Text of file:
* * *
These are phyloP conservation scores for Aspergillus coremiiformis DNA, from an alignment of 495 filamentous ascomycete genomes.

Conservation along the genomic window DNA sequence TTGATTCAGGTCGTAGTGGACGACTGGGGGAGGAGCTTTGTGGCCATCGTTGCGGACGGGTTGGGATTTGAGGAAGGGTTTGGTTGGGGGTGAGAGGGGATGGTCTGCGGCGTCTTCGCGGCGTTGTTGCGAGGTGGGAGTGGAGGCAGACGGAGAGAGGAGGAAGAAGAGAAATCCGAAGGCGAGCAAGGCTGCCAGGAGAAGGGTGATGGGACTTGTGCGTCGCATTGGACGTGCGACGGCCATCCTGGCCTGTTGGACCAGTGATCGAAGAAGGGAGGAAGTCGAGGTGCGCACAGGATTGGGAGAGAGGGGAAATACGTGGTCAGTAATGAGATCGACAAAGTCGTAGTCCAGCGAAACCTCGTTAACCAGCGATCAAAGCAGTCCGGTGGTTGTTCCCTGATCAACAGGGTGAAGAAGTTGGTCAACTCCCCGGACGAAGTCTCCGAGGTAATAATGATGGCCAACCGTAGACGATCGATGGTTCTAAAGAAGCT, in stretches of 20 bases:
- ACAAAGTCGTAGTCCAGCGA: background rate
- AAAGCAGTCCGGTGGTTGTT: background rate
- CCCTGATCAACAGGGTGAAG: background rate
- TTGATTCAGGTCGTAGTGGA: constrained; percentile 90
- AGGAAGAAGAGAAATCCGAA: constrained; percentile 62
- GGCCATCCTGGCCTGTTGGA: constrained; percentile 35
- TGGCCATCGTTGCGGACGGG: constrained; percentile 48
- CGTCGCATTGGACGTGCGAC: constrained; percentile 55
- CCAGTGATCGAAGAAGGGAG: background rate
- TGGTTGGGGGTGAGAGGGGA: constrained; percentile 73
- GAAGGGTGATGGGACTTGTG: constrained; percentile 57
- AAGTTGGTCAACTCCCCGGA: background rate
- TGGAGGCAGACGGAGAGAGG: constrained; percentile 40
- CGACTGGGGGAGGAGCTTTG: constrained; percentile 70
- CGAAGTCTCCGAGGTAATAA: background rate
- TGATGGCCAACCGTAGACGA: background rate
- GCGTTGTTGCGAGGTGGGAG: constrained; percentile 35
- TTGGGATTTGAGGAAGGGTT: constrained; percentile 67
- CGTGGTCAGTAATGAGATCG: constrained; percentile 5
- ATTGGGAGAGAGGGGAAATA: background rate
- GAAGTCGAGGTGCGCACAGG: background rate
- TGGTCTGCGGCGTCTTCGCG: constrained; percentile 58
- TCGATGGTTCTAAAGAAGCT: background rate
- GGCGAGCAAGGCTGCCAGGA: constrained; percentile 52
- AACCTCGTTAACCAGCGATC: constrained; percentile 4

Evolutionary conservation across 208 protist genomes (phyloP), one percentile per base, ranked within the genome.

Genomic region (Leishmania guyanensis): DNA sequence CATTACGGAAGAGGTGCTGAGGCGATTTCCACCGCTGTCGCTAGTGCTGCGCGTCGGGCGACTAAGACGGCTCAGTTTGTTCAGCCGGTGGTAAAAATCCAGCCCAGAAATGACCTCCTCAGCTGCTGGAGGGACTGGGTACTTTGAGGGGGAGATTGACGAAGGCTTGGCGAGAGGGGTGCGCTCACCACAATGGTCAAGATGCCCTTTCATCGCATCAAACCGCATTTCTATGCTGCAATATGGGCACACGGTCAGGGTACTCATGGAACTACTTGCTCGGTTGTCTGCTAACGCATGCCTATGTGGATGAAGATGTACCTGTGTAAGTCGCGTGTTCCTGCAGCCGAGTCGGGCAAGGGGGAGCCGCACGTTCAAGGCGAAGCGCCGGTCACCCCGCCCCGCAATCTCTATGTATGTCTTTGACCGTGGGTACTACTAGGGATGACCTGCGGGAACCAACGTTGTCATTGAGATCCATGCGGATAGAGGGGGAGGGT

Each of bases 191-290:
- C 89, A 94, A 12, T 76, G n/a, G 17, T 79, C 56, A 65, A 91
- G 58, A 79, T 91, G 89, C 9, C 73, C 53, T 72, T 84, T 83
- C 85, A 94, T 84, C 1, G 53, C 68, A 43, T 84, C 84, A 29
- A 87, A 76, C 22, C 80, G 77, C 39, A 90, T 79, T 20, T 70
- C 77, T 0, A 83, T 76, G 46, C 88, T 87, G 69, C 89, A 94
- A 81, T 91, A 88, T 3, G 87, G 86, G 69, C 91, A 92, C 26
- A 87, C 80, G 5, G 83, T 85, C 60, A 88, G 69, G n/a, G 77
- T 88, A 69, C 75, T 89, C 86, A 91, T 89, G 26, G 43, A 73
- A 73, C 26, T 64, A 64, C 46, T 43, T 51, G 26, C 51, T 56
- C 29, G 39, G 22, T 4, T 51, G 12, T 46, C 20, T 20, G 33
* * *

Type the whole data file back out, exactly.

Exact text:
These are phyloP conservation scores for Aspergillus coremiiformis DNA, from an alignment of 495 filamentous ascomycete genomes.

Conservation along the genomic window DNA sequence TTGATTCAGGTCGTAGTGGACGACTGGGGGAGGAGCTTTGTGGCCATCGTTGCGGACGGGTTGGGATTTGAGGAAGGGTTTGGTTGGGGGTGAGAGGGGATGGTCTGCGGCGTCTTCGCGGCGTTGTTGCGAGGTGGGAGTGGAGGCAGACGGAGAGAGGAGGAAGAAGAGAAATCCGAAGGCGAGCAAGGCTGCCAGGAGAAGGGTGATGGGACTTGTGCGTCGCATTGGACGTGCGACGGCCATCCTGGCCTGTTGGACCAGTGATCGAAGAAGGGAGGAAGTCGAGGTGCGCACAGGATTGGGAGAGAGGGGAAATACGTGGTCAGTAATGAGATCGACAAAGTCGTAGTCCAGCGAAACCTCGTTAACCAGCGATCAAAGCAGTCCGGTGGTTGTTCCCTGATCAACAGGGTGAAGAAGTTGGTCAACTCCCCGGACGAAGTCTCCGAGGTAATAATGATGGCCAACCGTAGACGATCGATGGTTCTAAAGAAGCT, in stretches of 20 bases:
- ACAAAGTCGTAGTCCAGCGA: background rate
- AAAGCAGTCCGGTGGTTGTT: background rate
- CCCTGATCAACAGGGTGAAG: background rate
- TTGATTCAGGTCGTAGTGGA: constrained; percentile 90
- AGGAAGAAGAGAAATCCGAA: constrained; percentile 62
- GGCCATCCTGGCCTGTTGGA: constrained; percentile 35
- TGGCCATCGTTGCGGACGGG: constrained; percentile 48
- CGTCGCATTGGACGTGCGAC: constrained; percentile 55
- CCAGTGATCGAAGAAGGGAG: background rate
- TGGTTGGGGGTGAGAGGGGA: constrained; percentile 73
- GAAGGGTGATGGGACTTGTG: constrained; percentile 57
- AAGTTGGTCAACTCCCCGGA: background rate
- TGGAGGCAGACGGAGAGAGG: constrained; percentile 40
- CGACTGGGGGAGGAGCTTTG: constrained; percentile 70
- CGAAGTCTCCGAGGTAATAA: background rate
- TGATGGCCAACCGTAGACGA: background rate
- GCGTTGTTGCGAGGTGGGAG: constrained; percentile 35
- TTGGGATTTGAGGAAGGGTT: constrained; percentile 67
- CGTGGTCAGTAATGAGATCG: constrained; percentile 5
- ATTGGGAGAGAGGGGAAATA: background rate
- GAAGTCGAGGTGCGCACAGG: background rate
- TGGTCTGCGGCGTCTTCGCG: constrained; percentile 58
- TCGATGGTTCTAAAGAAGCT: background rate
- GGCGAGCAAGGCTGCCAGGA: constrained; percentile 52
- AACCTCGTTAACCAGCGATC: constrained; percentile 4

Evolutionary conservation across 208 protist genomes (phyloP), one percentile per base, ranked within the genome.

Genomic region (Leishmania guyanensis): DNA sequence CATTACGGAAGAGGTGCTGAGGCGATTTCCACCGCTGTCGCTAGTGCTGCGCGTCGGGCGACTAAGACGGCTCAGTTTGTTCAGCCGGTGGTAAAAATCCAGCCCAGAAATGACCTCCTCAGCTGCTGGAGGGACTGGGTACTTTGAGGGGGAGATTGACGAAGGCTTGGCGAGAGGGGTGCGCTCACCACAATGGTCAAGATGCCCTTTCATCGCATCAAACCGCATTTCTATGCTGCAATATGGGCACACGGTCAGGGTACTCATGGAACTACTTGCTCGGTTGTCTGCTAACGCATGCCTATGTGGATGAAGATGTACCTGTGTAAGTCGCGTGTTCCTGCAGCCGAGTCGGGCAAGGGGGAGCCGCACGTTCAAGGCGAAGCGCCGGTCACCCCGCCCCGCAATCTCTATGTATGTCTTTGACCGTGGGTACTACTAGGGATGACCTGCGGGAACCAACGTTGTCATTGAGATCCATGCGGATAGAGGGGGAGGGT

Each of bases 191-290:
- C 89, A 94, A 12, T 76, G n/a, G 17, T 79, C 56, A 65, A 91
- G 58, A 79, T 91, G 89, C 9, C 73, C 53, T 72, T 84, T 83
- C 85, A 94, T 84, C 1, G 53, C 68, A 43, T 84, C 84, A 29
- A 87, A 76, C 22, C 80, G 77, C 39, A 90, T 79, T 20, T 70
- C 77, T 0, A 83, T 76, G 46, C 88, T 87, G 69, C 89, A 94
- A 81, T 91, A 88, T 3, G 87, G 86, G 69, C 91, A 92, C 26
- A 87, C 80, G 5, G 83, T 85, C 60, A 88, G 69, G n/a, G 77
- T 88, A 69, C 75, T 89, C 86, A 91, T 89, G 26, G 43, A 73
- A 73, C 26, T 64, A 64, C 46, T 43, T 51, G 26, C 51, T 56
- C 29, G 39, G 22, T 4, T 51, G 12, T 46, C 20, T 20, G 33